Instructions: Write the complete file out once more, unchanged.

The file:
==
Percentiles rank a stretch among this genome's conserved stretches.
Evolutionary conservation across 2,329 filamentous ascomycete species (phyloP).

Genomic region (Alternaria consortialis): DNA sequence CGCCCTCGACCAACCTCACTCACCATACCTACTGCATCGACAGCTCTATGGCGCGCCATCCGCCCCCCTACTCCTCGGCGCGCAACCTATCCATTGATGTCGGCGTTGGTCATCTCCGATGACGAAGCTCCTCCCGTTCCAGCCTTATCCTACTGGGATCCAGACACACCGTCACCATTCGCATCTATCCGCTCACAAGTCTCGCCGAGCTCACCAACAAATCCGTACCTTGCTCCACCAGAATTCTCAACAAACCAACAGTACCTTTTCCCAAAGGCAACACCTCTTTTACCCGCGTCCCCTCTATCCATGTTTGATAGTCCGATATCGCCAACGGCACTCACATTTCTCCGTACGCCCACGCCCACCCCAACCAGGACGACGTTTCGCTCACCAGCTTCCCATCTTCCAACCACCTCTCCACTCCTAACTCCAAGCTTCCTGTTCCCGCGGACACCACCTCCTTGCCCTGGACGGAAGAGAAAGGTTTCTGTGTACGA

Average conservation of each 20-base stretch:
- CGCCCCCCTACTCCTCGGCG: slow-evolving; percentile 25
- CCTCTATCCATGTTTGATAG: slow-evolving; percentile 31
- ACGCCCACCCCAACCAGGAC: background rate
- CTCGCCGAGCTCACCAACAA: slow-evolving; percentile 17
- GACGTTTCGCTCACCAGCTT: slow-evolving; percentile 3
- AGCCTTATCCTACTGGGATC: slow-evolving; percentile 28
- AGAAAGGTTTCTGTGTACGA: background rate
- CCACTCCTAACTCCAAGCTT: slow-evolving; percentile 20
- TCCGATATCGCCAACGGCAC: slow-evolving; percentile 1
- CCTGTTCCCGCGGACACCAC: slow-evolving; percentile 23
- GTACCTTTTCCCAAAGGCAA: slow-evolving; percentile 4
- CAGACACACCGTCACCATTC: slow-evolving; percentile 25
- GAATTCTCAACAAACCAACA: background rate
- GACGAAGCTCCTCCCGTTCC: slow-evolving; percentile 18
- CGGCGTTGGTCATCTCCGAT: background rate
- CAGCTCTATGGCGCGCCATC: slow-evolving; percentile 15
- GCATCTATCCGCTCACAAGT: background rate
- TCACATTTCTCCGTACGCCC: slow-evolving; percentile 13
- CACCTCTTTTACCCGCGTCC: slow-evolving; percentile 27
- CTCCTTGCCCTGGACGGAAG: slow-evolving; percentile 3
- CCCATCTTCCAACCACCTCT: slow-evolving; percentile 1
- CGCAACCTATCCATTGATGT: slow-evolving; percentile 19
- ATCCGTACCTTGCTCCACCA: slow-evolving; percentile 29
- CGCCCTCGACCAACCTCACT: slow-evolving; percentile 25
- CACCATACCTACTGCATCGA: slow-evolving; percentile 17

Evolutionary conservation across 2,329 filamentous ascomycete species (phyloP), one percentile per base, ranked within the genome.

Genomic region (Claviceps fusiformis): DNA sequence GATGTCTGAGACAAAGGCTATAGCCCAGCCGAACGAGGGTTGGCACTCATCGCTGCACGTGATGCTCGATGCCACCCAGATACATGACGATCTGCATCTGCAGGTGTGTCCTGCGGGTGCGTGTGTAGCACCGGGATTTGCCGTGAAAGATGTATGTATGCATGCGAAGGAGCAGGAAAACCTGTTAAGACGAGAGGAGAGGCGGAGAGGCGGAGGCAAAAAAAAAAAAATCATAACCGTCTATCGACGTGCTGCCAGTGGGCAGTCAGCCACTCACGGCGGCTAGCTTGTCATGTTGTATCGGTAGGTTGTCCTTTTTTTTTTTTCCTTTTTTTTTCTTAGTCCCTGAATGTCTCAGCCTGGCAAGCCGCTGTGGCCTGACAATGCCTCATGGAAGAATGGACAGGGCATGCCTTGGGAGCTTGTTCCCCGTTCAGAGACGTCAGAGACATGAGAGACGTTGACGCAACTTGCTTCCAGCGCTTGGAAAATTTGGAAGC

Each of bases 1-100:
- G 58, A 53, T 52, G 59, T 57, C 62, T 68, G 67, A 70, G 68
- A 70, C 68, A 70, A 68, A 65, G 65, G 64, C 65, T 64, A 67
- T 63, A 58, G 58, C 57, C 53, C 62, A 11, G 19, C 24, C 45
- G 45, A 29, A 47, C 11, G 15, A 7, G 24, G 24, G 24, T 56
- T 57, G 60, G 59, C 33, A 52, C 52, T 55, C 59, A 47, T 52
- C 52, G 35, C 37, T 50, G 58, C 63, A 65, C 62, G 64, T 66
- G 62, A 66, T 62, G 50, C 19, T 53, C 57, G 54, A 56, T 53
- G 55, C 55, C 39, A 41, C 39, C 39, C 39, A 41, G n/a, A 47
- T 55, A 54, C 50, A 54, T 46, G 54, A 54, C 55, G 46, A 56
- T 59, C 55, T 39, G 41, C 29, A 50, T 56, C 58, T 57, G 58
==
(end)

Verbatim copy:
Percentiles rank a stretch among this genome's conserved stretches.
Evolutionary conservation across 2,329 filamentous ascomycete species (phyloP).

Genomic region (Alternaria consortialis): DNA sequence CGCCCTCGACCAACCTCACTCACCATACCTACTGCATCGACAGCTCTATGGCGCGCCATCCGCCCCCCTACTCCTCGGCGCGCAACCTATCCATTGATGTCGGCGTTGGTCATCTCCGATGACGAAGCTCCTCCCGTTCCAGCCTTATCCTACTGGGATCCAGACACACCGTCACCATTCGCATCTATCCGCTCACAAGTCTCGCCGAGCTCACCAACAAATCCGTACCTTGCTCCACCAGAATTCTCAACAAACCAACAGTACCTTTTCCCAAAGGCAACACCTCTTTTACCCGCGTCCCCTCTATCCATGTTTGATAGTCCGATATCGCCAACGGCACTCACATTTCTCCGTACGCCCACGCCCACCCCAACCAGGACGACGTTTCGCTCACCAGCTTCCCATCTTCCAACCACCTCTCCACTCCTAACTCCAAGCTTCCTGTTCCCGCGGACACCACCTCCTTGCCCTGGACGGAAGAGAAAGGTTTCTGTGTACGA

Average conservation of each 20-base stretch:
- CGCCCCCCTACTCCTCGGCG: slow-evolving; percentile 25
- CCTCTATCCATGTTTGATAG: slow-evolving; percentile 31
- ACGCCCACCCCAACCAGGAC: background rate
- CTCGCCGAGCTCACCAACAA: slow-evolving; percentile 17
- GACGTTTCGCTCACCAGCTT: slow-evolving; percentile 3
- AGCCTTATCCTACTGGGATC: slow-evolving; percentile 28
- AGAAAGGTTTCTGTGTACGA: background rate
- CCACTCCTAACTCCAAGCTT: slow-evolving; percentile 20
- TCCGATATCGCCAACGGCAC: slow-evolving; percentile 1
- CCTGTTCCCGCGGACACCAC: slow-evolving; percentile 23
- GTACCTTTTCCCAAAGGCAA: slow-evolving; percentile 4
- CAGACACACCGTCACCATTC: slow-evolving; percentile 25
- GAATTCTCAACAAACCAACA: background rate
- GACGAAGCTCCTCCCGTTCC: slow-evolving; percentile 18
- CGGCGTTGGTCATCTCCGAT: background rate
- CAGCTCTATGGCGCGCCATC: slow-evolving; percentile 15
- GCATCTATCCGCTCACAAGT: background rate
- TCACATTTCTCCGTACGCCC: slow-evolving; percentile 13
- CACCTCTTTTACCCGCGTCC: slow-evolving; percentile 27
- CTCCTTGCCCTGGACGGAAG: slow-evolving; percentile 3
- CCCATCTTCCAACCACCTCT: slow-evolving; percentile 1
- CGCAACCTATCCATTGATGT: slow-evolving; percentile 19
- ATCCGTACCTTGCTCCACCA: slow-evolving; percentile 29
- CGCCCTCGACCAACCTCACT: slow-evolving; percentile 25
- CACCATACCTACTGCATCGA: slow-evolving; percentile 17

Evolutionary conservation across 2,329 filamentous ascomycete species (phyloP), one percentile per base, ranked within the genome.

Genomic region (Claviceps fusiformis): DNA sequence GATGTCTGAGACAAAGGCTATAGCCCAGCCGAACGAGGGTTGGCACTCATCGCTGCACGTGATGCTCGATGCCACCCAGATACATGACGATCTGCATCTGCAGGTGTGTCCTGCGGGTGCGTGTGTAGCACCGGGATTTGCCGTGAAAGATGTATGTATGCATGCGAAGGAGCAGGAAAACCTGTTAAGACGAGAGGAGAGGCGGAGAGGCGGAGGCAAAAAAAAAAAAATCATAACCGTCTATCGACGTGCTGCCAGTGGGCAGTCAGCCACTCACGGCGGCTAGCTTGTCATGTTGTATCGGTAGGTTGTCCTTTTTTTTTTTTCCTTTTTTTTTCTTAGTCCCTGAATGTCTCAGCCTGGCAAGCCGCTGTGGCCTGACAATGCCTCATGGAAGAATGGACAGGGCATGCCTTGGGAGCTTGTTCCCCGTTCAGAGACGTCAGAGACATGAGAGACGTTGACGCAACTTGCTTCCAGCGCTTGGAAAATTTGGAAGC

Each of bases 1-100:
- G 58, A 53, T 52, G 59, T 57, C 62, T 68, G 67, A 70, G 68
- A 70, C 68, A 70, A 68, A 65, G 65, G 64, C 65, T 64, A 67
- T 63, A 58, G 58, C 57, C 53, C 62, A 11, G 19, C 24, C 45
- G 45, A 29, A 47, C 11, G 15, A 7, G 24, G 24, G 24, T 56
- T 57, G 60, G 59, C 33, A 52, C 52, T 55, C 59, A 47, T 52
- C 52, G 35, C 37, T 50, G 58, C 63, A 65, C 62, G 64, T 66
- G 62, A 66, T 62, G 50, C 19, T 53, C 57, G 54, A 56, T 53
- G 55, C 55, C 39, A 41, C 39, C 39, C 39, A 41, G n/a, A 47
- T 55, A 54, C 50, A 54, T 46, G 54, A 54, C 55, G 46, A 56
- T 59, C 55, T 39, G 41, C 29, A 50, T 56, C 58, T 57, G 58